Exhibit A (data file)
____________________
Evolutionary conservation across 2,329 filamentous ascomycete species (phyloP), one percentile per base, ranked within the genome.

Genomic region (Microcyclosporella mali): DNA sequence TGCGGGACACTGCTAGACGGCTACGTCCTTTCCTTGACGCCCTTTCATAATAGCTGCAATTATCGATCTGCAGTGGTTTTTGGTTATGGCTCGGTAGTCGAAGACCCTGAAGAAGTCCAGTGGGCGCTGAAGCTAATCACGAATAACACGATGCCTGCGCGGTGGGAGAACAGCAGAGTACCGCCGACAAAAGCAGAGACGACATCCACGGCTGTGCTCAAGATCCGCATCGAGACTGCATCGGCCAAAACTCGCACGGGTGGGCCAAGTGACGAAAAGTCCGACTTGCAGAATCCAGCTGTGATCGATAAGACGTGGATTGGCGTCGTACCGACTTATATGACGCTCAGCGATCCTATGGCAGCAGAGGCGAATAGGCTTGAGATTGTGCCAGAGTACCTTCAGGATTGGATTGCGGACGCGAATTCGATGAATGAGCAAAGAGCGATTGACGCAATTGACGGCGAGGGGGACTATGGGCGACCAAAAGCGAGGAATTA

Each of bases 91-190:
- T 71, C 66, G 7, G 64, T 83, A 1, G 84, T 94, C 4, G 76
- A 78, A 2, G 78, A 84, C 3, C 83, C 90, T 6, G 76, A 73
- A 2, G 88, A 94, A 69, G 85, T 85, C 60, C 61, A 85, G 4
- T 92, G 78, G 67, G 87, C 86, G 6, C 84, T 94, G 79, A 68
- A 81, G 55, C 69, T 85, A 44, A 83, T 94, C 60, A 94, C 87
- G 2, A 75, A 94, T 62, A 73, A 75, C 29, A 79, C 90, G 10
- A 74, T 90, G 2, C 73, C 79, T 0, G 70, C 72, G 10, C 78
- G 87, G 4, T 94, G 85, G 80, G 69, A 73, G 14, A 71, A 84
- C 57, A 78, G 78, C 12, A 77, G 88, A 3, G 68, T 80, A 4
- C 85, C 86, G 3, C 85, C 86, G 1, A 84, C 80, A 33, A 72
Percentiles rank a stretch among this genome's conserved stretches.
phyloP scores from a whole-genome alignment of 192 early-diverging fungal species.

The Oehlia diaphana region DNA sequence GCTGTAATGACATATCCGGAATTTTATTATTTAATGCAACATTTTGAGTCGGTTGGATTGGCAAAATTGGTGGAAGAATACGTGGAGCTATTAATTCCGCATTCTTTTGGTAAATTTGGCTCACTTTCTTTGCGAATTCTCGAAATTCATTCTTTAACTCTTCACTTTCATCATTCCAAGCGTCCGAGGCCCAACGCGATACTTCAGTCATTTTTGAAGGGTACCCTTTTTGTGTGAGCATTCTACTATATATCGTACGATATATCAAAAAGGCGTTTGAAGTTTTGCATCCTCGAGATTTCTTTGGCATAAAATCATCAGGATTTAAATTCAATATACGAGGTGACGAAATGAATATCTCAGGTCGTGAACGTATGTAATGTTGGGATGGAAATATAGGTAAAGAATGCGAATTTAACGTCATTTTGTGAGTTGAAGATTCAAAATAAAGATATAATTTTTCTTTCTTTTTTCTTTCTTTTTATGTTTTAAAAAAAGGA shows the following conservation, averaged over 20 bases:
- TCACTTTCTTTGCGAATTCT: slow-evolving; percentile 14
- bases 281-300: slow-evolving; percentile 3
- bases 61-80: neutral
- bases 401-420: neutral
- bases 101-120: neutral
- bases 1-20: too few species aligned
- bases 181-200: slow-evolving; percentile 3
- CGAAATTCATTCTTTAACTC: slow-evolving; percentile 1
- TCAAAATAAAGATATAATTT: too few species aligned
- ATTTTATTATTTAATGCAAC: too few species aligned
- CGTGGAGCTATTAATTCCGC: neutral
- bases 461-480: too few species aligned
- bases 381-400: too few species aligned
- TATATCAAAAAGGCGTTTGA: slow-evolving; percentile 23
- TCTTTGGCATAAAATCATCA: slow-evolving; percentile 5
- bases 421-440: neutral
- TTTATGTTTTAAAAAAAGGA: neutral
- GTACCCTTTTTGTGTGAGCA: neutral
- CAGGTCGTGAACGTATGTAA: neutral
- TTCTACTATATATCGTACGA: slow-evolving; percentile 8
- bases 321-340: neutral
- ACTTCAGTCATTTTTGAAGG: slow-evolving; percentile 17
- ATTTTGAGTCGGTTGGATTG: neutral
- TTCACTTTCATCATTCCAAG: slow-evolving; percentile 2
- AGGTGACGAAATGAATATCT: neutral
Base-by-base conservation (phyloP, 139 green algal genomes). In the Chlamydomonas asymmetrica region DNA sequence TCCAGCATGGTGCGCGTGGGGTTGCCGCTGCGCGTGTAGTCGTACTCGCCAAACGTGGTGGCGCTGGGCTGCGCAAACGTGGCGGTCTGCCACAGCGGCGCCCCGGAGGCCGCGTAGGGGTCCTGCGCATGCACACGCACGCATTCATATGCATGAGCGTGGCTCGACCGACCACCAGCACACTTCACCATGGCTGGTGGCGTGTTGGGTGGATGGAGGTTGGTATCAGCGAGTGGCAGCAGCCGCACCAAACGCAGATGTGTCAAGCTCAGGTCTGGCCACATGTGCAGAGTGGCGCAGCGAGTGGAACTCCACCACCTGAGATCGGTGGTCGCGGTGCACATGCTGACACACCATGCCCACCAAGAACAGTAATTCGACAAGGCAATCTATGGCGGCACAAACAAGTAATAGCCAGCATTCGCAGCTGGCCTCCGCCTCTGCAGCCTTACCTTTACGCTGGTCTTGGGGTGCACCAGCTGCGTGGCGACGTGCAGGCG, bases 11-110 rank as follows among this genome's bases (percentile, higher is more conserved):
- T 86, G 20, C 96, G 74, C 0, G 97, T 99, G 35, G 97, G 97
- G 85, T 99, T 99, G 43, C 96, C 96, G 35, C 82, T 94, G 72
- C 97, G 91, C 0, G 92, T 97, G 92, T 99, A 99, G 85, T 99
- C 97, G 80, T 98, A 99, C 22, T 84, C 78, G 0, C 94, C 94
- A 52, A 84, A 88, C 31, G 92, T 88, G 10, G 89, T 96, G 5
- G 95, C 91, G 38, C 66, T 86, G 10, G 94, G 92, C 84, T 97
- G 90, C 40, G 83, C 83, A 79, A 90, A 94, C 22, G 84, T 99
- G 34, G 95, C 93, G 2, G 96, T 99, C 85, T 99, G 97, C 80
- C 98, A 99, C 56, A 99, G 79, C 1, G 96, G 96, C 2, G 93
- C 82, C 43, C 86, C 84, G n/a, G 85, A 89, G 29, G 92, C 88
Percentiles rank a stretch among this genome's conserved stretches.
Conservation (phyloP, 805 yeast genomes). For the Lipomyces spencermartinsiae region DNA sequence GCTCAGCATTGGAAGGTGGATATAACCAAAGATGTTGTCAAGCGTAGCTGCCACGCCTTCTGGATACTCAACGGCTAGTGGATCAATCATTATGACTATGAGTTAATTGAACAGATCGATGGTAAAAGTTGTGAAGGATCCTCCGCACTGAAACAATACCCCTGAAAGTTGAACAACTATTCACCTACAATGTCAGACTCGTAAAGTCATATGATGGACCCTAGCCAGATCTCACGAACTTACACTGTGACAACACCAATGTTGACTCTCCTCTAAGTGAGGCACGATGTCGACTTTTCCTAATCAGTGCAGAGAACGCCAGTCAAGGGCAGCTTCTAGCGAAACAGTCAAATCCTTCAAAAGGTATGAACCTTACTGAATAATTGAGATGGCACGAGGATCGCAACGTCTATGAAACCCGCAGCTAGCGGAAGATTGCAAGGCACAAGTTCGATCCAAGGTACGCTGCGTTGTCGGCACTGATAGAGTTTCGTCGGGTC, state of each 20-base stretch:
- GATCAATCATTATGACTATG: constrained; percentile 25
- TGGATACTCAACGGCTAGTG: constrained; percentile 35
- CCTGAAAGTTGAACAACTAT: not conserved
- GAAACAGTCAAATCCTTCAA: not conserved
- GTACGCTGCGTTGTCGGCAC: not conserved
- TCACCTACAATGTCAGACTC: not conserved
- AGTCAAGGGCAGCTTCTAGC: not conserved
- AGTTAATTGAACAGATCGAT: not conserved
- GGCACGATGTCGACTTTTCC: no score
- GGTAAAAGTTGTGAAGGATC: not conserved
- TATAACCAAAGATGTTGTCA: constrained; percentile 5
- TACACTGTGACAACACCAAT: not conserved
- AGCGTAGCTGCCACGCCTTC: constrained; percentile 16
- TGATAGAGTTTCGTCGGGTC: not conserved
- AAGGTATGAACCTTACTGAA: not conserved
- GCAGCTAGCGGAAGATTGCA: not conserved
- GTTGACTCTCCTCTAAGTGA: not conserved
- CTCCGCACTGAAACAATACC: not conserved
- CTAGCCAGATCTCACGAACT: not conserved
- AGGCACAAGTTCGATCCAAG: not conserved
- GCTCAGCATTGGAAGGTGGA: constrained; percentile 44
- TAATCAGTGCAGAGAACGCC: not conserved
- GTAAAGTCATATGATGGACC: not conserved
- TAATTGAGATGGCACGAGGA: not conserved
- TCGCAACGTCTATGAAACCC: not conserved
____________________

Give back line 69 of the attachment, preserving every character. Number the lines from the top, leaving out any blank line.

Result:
- AAGGTATGAACCTTACTGAA: not conserved